I’ve been reading more and more references to angiosarcoma found in women who had radiation after lumpectomy. Angiosarcoma is a lethal cancer! I have not yet agreed to a biopsy for my cluster of microcalcs which have shown a “slight” interval increase since 2012, am scheduled for a 6-mon. mammogram follow-up which I despise due to radiation. Unfortunately, I cannot take an MRI due to severe allergy to contrast media, so am somewhat stuck, but if there’s no change at the six month in June, I will return to a one year monitoring of the calcs.

    I suspect I will be thoroughly pressured to finally have a biopsy, but even if I do, I’ve had my eyes opened about DCIS options. Even if put into a position of having lumpectomy (and would only do that after second opinion), I will NOT do radiation or tamoxifen, period. I’ll be 59 in a few months, post menopausal. Thanks for all your fabulous information and support. Sorry your consult was not of more direct benefit to you, perhaps you planted some seeds that will be of benefit to Dr. Saxe. It’s unfortunately not unusual that more doctors haven’t heard of Dr. Esserman, Dr. Lagios or Dr. Welch. But we’re changing that!


  4. Judith says:

    Glad to read this ,was diagnosed in August 2015 with DCIS ….and caught off guard since I am 79 years old with no history . My new general Dr rushed me to her recommended surgeon , She in turn said b/c the tumor had broken through the skin it must be done next week ! I have no family and am a very private person thus had no one to ask . My adult children researched the surgeon and said she has a good reputation and has been practicing 30 years… I agreed not really knowing what would be .the surgery was a partial mastectomy with a large amount of lymph glands removed a huge scar…Two hours later I was sent home with a list , still somewhat sedated by the next morning the pain was substantial ( I never have taken any meds more than an occasional Tylenol) soi i mistakenly tried that….my children stayed over night then went back to work the next day ,my daughter checked in morning and evening to change bandage b/c of heaven drainage . The breast drained for close to a month .the surgeon said I have lymphedema and probably always wil and also the swelling of the breast is engorgement which may stay as further support was given just sent to oncologist to start radiation which I rejected or given choice of which drug I wanted to take rejected all…it is now 7 months later have had one mammogram was clean and my healthy happy life is over …..constant pain in entire arm ,larger breasts causing discomfort ,also triggered autoimmune arthritis to become worse and gain weight w/ o being able to lose it…..too late for me but warn your young patients not to panic and lose their quality of life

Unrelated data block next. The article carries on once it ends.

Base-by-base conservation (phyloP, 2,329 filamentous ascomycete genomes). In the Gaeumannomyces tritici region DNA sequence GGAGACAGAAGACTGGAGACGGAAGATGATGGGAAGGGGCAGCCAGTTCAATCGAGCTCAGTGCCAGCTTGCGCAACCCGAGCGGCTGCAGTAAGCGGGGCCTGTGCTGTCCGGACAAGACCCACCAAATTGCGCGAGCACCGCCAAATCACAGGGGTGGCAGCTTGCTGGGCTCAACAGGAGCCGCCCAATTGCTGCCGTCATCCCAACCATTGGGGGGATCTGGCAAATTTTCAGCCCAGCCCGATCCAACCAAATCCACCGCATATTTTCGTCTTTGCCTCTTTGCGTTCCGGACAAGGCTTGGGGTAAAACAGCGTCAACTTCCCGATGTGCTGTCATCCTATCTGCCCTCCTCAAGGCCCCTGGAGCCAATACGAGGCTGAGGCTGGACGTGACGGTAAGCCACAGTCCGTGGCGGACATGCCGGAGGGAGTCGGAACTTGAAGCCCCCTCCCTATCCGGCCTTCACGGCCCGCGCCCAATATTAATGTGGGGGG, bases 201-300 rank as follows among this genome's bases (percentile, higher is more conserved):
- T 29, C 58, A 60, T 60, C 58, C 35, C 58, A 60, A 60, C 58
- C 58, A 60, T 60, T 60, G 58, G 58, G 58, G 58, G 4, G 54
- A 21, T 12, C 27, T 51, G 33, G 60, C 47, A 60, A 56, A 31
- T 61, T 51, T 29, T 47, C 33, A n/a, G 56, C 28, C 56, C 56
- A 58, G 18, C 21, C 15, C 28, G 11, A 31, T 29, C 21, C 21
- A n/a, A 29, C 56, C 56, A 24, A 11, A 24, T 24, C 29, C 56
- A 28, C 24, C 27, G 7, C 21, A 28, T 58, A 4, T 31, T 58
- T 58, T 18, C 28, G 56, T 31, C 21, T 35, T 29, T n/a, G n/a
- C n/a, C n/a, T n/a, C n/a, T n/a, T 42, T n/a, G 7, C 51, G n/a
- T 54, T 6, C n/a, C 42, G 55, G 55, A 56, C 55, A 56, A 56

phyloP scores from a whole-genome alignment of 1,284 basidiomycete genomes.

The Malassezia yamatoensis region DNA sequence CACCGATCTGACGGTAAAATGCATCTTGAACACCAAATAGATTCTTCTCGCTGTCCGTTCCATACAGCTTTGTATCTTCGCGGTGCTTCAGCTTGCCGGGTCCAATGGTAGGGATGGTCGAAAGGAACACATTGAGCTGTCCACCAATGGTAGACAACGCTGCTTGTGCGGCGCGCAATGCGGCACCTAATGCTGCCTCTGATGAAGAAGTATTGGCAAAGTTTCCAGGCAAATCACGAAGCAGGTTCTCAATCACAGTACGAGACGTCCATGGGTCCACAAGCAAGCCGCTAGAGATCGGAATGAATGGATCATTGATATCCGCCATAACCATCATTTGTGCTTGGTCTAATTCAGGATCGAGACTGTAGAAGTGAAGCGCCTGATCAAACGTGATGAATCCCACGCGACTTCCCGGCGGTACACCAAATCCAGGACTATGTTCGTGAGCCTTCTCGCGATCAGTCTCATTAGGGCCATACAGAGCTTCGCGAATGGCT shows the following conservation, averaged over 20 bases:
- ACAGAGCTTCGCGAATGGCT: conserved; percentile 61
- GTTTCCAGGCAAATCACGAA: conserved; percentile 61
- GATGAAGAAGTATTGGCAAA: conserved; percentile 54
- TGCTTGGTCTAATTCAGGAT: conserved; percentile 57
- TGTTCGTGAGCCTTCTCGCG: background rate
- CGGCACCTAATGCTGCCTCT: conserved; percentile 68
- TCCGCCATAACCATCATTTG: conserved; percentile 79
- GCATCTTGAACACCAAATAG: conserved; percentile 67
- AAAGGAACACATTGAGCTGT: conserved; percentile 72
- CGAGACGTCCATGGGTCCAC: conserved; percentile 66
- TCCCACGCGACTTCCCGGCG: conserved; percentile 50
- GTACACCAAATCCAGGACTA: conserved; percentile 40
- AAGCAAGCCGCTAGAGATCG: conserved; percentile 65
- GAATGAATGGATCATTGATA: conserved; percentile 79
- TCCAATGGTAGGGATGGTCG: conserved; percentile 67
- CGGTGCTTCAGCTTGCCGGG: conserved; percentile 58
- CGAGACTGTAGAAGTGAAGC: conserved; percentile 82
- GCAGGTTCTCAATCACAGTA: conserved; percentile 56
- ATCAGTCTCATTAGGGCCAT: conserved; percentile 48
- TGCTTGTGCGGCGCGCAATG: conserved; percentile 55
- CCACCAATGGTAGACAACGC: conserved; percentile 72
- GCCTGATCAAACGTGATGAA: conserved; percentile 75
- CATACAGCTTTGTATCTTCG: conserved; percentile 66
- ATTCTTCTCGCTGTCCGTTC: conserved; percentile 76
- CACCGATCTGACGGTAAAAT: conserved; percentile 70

• dp4peace says:

      So sorry to hear your story and experiences, but I think it is important for women like you to share what they go through physically and emotionally. It breaks my heart to know this is what happens to women in this day and age…all due to DCIS and in the name of “prevention” of invasive breast cancer. Glad you refused further treatments and found some solace in this website.I have seen how the body heals when given the love and nourishment nature provides. May you continually improve in body, mind and spirit. Many blessings of peace, light and love, Donna